Some simple activities to get kids exploring the great outdoors in their own backyards.
Ahrens explains hacking your backyard as “Learn[ing] about nature’s processes by going outside and exploring the world around you. Find out how the natural world works with hands-on experiments.” An early spread gives some tips and safety info before any investigations begin. Then comes the fun: Eight activities have kids making a sewing-needle compass, telling the temperature by counting cricket chirps, exploring capillary action with carnations, testing ant deterrents, doing paper chromatography with fall leaves, discovering what habitats pill bugs like best, exploring the effect of light pollution on the night sky, and observing worms’ tunnels and behavior. Though Ahrens uses the term “experiments,” these are rather activities, as the scientific method is not explained or followed. At most, readers are asked to consider what they’ve observed, and the “Science Takeaway” boxes following each activity make this irrelevant, as they describe both what readers should have noticed (often with a photo) and the science behind the phenomenon. A couple of group photos show a diverse bunch of kids, though most of the activity pages show white children and white hands investigating. Up-close pics of insects are a big draw.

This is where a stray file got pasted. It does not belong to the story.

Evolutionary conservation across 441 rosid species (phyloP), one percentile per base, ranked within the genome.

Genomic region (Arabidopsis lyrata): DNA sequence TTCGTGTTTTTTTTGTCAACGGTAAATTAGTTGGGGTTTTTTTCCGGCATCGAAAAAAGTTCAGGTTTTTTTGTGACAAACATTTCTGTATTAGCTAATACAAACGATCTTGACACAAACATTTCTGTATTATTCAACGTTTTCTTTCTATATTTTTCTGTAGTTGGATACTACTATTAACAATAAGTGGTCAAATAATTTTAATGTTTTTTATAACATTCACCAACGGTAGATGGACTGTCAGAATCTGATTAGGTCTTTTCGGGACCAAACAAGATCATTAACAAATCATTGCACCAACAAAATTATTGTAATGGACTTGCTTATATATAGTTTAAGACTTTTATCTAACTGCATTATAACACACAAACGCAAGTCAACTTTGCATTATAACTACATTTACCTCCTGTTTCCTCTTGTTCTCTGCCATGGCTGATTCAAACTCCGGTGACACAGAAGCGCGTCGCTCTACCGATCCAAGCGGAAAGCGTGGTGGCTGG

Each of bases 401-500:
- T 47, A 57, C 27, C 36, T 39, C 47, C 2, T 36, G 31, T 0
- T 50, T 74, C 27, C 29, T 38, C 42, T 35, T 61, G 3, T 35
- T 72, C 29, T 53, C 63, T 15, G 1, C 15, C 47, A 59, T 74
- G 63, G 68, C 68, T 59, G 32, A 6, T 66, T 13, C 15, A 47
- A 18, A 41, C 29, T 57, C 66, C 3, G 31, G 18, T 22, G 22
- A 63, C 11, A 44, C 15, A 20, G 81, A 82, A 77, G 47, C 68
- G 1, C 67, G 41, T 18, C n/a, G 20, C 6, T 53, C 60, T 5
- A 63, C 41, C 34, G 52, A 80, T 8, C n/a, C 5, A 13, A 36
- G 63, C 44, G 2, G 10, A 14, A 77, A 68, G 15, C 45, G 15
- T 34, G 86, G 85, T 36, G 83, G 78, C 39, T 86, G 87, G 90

These activities will get kids out and interacting with nature, but the science is disappointingly shallow.(glossary, further information, index) (Nonfiction. 7-11)